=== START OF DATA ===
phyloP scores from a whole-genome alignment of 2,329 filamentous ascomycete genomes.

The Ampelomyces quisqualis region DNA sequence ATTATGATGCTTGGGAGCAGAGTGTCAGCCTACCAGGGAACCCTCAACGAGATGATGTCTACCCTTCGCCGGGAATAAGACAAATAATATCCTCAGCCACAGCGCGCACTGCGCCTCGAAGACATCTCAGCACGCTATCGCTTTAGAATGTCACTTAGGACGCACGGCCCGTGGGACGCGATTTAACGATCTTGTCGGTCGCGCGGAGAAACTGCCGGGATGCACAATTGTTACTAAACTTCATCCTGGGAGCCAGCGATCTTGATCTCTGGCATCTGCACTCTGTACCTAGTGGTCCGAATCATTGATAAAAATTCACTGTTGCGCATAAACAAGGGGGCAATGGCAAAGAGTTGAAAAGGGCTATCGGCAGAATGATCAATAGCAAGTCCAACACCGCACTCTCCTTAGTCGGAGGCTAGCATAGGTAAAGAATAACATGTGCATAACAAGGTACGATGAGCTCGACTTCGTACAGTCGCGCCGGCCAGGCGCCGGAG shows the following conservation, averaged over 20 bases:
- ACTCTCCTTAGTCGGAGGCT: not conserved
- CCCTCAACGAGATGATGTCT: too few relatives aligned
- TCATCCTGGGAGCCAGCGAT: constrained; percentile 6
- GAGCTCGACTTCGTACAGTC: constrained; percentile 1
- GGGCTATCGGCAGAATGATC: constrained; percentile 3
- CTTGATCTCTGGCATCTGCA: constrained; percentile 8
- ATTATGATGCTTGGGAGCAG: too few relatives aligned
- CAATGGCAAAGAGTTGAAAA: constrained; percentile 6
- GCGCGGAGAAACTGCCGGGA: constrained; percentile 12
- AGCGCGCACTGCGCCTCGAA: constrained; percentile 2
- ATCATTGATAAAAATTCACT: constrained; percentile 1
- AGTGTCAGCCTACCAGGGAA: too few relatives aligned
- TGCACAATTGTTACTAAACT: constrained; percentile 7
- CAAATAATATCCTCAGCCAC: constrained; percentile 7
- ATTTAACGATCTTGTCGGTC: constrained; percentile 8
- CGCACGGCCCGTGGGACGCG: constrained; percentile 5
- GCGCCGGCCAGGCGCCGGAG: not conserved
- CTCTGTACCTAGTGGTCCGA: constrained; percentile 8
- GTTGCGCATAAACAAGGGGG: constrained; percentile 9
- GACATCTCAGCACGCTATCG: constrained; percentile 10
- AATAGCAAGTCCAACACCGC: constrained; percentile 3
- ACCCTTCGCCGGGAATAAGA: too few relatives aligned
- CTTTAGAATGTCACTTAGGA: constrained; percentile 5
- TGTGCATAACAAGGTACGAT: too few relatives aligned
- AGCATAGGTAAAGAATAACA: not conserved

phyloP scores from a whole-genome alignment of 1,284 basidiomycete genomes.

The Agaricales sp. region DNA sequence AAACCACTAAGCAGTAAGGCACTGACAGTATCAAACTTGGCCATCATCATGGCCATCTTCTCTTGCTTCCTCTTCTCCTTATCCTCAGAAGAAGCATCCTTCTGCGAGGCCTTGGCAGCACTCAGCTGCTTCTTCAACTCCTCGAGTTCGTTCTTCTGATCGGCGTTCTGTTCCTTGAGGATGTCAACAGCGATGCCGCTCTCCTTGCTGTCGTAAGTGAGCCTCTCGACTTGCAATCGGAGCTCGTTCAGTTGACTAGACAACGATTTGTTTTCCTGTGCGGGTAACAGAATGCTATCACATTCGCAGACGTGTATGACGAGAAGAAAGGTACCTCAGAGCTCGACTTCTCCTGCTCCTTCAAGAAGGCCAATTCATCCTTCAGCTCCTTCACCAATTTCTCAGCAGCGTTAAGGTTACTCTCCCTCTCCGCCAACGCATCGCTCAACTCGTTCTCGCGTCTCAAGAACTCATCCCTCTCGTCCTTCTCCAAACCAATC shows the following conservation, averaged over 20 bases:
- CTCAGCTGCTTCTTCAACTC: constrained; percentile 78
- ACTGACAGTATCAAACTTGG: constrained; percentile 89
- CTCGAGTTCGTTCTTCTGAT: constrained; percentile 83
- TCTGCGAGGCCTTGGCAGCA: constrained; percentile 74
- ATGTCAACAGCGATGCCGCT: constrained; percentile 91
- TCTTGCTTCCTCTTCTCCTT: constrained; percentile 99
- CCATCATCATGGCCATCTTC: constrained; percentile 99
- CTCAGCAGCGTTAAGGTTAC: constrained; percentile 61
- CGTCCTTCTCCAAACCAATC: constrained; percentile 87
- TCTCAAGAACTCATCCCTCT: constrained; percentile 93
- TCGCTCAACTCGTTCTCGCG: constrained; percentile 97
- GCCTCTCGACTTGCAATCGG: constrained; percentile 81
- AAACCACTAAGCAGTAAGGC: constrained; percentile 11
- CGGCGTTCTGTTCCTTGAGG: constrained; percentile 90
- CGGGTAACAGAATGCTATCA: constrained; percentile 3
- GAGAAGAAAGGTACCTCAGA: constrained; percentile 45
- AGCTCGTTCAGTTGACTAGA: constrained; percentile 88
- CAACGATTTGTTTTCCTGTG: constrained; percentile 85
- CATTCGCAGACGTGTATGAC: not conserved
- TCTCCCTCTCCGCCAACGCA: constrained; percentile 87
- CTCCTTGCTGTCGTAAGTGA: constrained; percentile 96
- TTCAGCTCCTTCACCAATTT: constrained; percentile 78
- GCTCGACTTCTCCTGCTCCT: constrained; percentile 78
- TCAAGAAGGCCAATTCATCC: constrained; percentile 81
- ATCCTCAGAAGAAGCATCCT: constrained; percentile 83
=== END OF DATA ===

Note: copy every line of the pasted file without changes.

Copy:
phyloP scores from a whole-genome alignment of 2,329 filamentous ascomycete genomes.

The Ampelomyces quisqualis region DNA sequence ATTATGATGCTTGGGAGCAGAGTGTCAGCCTACCAGGGAACCCTCAACGAGATGATGTCTACCCTTCGCCGGGAATAAGACAAATAATATCCTCAGCCACAGCGCGCACTGCGCCTCGAAGACATCTCAGCACGCTATCGCTTTAGAATGTCACTTAGGACGCACGGCCCGTGGGACGCGATTTAACGATCTTGTCGGTCGCGCGGAGAAACTGCCGGGATGCACAATTGTTACTAAACTTCATCCTGGGAGCCAGCGATCTTGATCTCTGGCATCTGCACTCTGTACCTAGTGGTCCGAATCATTGATAAAAATTCACTGTTGCGCATAAACAAGGGGGCAATGGCAAAGAGTTGAAAAGGGCTATCGGCAGAATGATCAATAGCAAGTCCAACACCGCACTCTCCTTAGTCGGAGGCTAGCATAGGTAAAGAATAACATGTGCATAACAAGGTACGATGAGCTCGACTTCGTACAGTCGCGCCGGCCAGGCGCCGGAG shows the following conservation, averaged over 20 bases:
- ACTCTCCTTAGTCGGAGGCT: not conserved
- CCCTCAACGAGATGATGTCT: too few relatives aligned
- TCATCCTGGGAGCCAGCGAT: constrained; percentile 6
- GAGCTCGACTTCGTACAGTC: constrained; percentile 1
- GGGCTATCGGCAGAATGATC: constrained; percentile 3
- CTTGATCTCTGGCATCTGCA: constrained; percentile 8
- ATTATGATGCTTGGGAGCAG: too few relatives aligned
- CAATGGCAAAGAGTTGAAAA: constrained; percentile 6
- GCGCGGAGAAACTGCCGGGA: constrained; percentile 12
- AGCGCGCACTGCGCCTCGAA: constrained; percentile 2
- ATCATTGATAAAAATTCACT: constrained; percentile 1
- AGTGTCAGCCTACCAGGGAA: too few relatives aligned
- TGCACAATTGTTACTAAACT: constrained; percentile 7
- CAAATAATATCCTCAGCCAC: constrained; percentile 7
- ATTTAACGATCTTGTCGGTC: constrained; percentile 8
- CGCACGGCCCGTGGGACGCG: constrained; percentile 5
- GCGCCGGCCAGGCGCCGGAG: not conserved
- CTCTGTACCTAGTGGTCCGA: constrained; percentile 8
- GTTGCGCATAAACAAGGGGG: constrained; percentile 9
- GACATCTCAGCACGCTATCG: constrained; percentile 10
- AATAGCAAGTCCAACACCGC: constrained; percentile 3
- ACCCTTCGCCGGGAATAAGA: too few relatives aligned
- CTTTAGAATGTCACTTAGGA: constrained; percentile 5
- TGTGCATAACAAGGTACGAT: too few relatives aligned
- AGCATAGGTAAAGAATAACA: not conserved

phyloP scores from a whole-genome alignment of 1,284 basidiomycete genomes.

The Agaricales sp. region DNA sequence AAACCACTAAGCAGTAAGGCACTGACAGTATCAAACTTGGCCATCATCATGGCCATCTTCTCTTGCTTCCTCTTCTCCTTATCCTCAGAAGAAGCATCCTTCTGCGAGGCCTTGGCAGCACTCAGCTGCTTCTTCAACTCCTCGAGTTCGTTCTTCTGATCGGCGTTCTGTTCCTTGAGGATGTCAACAGCGATGCCGCTCTCCTTGCTGTCGTAAGTGAGCCTCTCGACTTGCAATCGGAGCTCGTTCAGTTGACTAGACAACGATTTGTTTTCCTGTGCGGGTAACAGAATGCTATCACATTCGCAGACGTGTATGACGAGAAGAAAGGTACCTCAGAGCTCGACTTCTCCTGCTCCTTCAAGAAGGCCAATTCATCCTTCAGCTCCTTCACCAATTTCTCAGCAGCGTTAAGGTTACTCTCCCTCTCCGCCAACGCATCGCTCAACTCGTTCTCGCGTCTCAAGAACTCATCCCTCTCGTCCTTCTCCAAACCAATC shows the following conservation, averaged over 20 bases:
- CTCAGCTGCTTCTTCAACTC: constrained; percentile 78
- ACTGACAGTATCAAACTTGG: constrained; percentile 89
- CTCGAGTTCGTTCTTCTGAT: constrained; percentile 83
- TCTGCGAGGCCTTGGCAGCA: constrained; percentile 74
- ATGTCAACAGCGATGCCGCT: constrained; percentile 91
- TCTTGCTTCCTCTTCTCCTT: constrained; percentile 99
- CCATCATCATGGCCATCTTC: constrained; percentile 99
- CTCAGCAGCGTTAAGGTTAC: constrained; percentile 61
- CGTCCTTCTCCAAACCAATC: constrained; percentile 87
- TCTCAAGAACTCATCCCTCT: constrained; percentile 93
- TCGCTCAACTCGTTCTCGCG: constrained; percentile 97
- GCCTCTCGACTTGCAATCGG: constrained; percentile 81
- AAACCACTAAGCAGTAAGGC: constrained; percentile 11
- CGGCGTTCTGTTCCTTGAGG: constrained; percentile 90
- CGGGTAACAGAATGCTATCA: constrained; percentile 3
- GAGAAGAAAGGTACCTCAGA: constrained; percentile 45
- AGCTCGTTCAGTTGACTAGA: constrained; percentile 88
- CAACGATTTGTTTTCCTGTG: constrained; percentile 85
- CATTCGCAGACGTGTATGAC: not conserved
- TCTCCCTCTCCGCCAACGCA: constrained; percentile 87
- CTCCTTGCTGTCGTAAGTGA: constrained; percentile 96
- TTCAGCTCCTTCACCAATTT: constrained; percentile 78
- GCTCGACTTCTCCTGCTCCT: constrained; percentile 78
- TCAAGAAGGCCAATTCATCC: constrained; percentile 81
- ATCCTCAGAAGAAGCATCCT: constrained; percentile 83